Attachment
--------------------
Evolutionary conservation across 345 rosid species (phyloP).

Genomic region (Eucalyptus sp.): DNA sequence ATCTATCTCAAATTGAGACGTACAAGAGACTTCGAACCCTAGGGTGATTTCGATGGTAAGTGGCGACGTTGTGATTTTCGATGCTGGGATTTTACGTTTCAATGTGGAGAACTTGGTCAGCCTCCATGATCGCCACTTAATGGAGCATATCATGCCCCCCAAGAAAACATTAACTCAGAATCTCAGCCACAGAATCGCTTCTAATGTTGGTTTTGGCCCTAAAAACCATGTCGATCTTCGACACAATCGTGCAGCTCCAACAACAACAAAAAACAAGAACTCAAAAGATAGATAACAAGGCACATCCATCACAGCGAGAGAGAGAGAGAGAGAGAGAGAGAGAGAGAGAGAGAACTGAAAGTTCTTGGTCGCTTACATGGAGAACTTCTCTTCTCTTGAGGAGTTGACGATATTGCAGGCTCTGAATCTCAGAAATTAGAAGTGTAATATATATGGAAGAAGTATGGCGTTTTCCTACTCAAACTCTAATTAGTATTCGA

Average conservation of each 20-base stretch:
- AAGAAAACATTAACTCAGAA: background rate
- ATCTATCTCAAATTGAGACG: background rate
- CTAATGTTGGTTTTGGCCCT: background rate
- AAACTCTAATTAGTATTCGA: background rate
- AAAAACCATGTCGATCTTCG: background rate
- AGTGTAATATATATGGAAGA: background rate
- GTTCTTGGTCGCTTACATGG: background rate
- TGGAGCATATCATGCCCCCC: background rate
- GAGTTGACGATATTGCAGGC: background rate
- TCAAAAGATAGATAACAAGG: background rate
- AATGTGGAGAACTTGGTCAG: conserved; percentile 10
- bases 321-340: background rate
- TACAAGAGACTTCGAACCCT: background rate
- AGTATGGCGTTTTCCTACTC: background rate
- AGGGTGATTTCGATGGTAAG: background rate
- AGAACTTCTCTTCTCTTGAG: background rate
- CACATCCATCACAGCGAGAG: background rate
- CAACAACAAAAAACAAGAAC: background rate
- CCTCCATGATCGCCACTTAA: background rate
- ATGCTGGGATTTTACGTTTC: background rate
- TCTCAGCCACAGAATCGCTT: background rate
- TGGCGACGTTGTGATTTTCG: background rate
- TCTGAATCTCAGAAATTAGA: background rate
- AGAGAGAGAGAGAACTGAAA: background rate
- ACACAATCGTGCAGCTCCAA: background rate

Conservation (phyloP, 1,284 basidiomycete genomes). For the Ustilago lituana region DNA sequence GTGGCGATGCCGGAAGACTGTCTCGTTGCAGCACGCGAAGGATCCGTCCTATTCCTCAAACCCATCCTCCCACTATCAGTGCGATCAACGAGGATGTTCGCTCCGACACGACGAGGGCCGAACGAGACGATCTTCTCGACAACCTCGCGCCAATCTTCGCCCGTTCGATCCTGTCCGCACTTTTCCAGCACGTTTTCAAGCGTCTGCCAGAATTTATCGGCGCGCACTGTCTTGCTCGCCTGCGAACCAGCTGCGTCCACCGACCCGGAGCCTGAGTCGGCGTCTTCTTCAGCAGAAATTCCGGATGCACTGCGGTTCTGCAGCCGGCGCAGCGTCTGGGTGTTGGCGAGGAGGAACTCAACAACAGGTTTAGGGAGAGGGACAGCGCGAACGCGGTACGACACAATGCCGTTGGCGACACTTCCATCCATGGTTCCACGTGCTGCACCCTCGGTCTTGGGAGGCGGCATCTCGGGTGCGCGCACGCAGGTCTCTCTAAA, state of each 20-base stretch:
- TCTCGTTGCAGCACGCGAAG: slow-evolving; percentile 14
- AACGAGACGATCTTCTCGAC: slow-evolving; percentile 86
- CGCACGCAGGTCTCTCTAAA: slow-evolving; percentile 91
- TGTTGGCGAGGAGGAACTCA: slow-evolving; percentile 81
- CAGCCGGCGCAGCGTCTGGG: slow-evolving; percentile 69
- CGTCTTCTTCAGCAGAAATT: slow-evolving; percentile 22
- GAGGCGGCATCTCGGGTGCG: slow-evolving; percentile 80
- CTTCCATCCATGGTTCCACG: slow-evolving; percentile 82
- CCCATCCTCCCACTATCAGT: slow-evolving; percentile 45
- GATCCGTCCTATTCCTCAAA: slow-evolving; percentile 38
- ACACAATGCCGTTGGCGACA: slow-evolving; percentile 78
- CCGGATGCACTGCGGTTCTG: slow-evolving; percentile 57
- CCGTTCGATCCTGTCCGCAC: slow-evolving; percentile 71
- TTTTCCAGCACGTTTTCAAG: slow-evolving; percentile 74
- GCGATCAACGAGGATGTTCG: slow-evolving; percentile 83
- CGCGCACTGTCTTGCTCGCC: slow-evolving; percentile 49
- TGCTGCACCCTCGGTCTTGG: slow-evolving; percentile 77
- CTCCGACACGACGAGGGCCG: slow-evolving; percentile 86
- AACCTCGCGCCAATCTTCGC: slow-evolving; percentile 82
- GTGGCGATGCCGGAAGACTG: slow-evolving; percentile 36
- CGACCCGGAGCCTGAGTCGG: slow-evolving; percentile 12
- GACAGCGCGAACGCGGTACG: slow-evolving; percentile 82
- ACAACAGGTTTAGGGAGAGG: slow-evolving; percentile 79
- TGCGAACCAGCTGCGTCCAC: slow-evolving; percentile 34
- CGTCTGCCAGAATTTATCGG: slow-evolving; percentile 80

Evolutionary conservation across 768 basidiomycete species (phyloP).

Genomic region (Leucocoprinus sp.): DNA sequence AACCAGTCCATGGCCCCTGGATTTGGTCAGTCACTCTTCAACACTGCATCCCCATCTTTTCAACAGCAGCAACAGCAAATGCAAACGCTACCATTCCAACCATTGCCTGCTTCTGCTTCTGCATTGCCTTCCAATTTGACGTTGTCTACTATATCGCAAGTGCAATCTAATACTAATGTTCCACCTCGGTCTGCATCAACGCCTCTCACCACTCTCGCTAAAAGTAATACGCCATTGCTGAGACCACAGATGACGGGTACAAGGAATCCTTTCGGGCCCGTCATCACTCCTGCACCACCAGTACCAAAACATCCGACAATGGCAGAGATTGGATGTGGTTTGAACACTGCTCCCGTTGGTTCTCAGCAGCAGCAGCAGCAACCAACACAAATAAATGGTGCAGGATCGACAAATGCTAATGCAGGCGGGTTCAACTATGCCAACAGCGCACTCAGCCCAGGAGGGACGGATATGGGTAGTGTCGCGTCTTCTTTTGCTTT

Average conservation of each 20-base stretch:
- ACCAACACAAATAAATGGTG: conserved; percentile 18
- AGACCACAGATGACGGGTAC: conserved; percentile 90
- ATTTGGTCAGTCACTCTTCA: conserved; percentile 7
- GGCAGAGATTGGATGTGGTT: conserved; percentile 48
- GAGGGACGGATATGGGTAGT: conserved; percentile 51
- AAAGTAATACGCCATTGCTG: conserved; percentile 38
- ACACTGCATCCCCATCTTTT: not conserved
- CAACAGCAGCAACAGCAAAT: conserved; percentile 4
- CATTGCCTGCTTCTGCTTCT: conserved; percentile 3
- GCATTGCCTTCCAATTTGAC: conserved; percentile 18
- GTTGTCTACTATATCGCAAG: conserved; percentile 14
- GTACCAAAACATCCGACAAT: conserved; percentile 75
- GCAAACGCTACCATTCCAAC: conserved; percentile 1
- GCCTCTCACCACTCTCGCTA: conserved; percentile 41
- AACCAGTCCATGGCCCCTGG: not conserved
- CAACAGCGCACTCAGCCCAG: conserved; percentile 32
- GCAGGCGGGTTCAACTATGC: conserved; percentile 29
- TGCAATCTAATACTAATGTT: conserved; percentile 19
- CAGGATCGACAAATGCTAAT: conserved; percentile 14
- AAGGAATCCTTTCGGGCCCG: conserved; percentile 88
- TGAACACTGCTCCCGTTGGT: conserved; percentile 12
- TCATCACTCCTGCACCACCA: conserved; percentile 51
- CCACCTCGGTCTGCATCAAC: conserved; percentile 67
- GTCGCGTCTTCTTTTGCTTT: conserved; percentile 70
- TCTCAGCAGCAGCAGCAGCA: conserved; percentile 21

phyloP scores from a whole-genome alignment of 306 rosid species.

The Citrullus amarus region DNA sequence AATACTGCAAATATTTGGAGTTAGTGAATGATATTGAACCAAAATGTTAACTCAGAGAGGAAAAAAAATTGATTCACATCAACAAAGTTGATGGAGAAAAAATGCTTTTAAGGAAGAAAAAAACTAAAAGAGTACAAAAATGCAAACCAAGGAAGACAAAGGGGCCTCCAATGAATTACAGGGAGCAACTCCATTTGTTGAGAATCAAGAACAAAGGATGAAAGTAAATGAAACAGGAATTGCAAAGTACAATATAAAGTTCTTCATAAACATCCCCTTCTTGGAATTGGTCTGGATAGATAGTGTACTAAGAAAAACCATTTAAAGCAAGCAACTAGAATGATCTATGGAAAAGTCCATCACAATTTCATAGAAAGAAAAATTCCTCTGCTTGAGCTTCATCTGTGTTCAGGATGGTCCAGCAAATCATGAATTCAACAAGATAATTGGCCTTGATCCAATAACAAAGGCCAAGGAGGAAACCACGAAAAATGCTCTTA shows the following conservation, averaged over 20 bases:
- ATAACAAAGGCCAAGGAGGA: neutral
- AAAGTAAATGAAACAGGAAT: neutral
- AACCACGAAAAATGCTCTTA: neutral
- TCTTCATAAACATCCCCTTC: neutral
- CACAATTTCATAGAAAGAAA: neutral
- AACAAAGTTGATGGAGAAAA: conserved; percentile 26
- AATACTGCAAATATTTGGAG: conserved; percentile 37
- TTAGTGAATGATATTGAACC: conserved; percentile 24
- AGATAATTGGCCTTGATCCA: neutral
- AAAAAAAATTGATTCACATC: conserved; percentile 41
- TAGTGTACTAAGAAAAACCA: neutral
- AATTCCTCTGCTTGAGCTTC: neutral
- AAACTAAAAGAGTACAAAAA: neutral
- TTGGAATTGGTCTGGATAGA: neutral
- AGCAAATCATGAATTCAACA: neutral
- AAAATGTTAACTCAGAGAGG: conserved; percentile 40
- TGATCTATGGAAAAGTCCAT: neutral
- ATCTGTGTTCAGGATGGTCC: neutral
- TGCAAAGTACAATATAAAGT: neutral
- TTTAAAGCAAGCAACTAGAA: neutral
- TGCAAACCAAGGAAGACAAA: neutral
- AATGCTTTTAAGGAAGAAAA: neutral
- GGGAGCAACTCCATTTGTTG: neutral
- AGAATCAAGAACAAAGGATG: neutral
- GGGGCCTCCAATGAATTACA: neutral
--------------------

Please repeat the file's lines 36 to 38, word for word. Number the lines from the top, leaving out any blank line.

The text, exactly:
- GAGGCGGCATCTCGGGTGCG: slow-evolving; percentile 80
- CTTCCATCCATGGTTCCACG: slow-evolving; percentile 82
- CCCATCCTCCCACTATCAGT: slow-evolving; percentile 45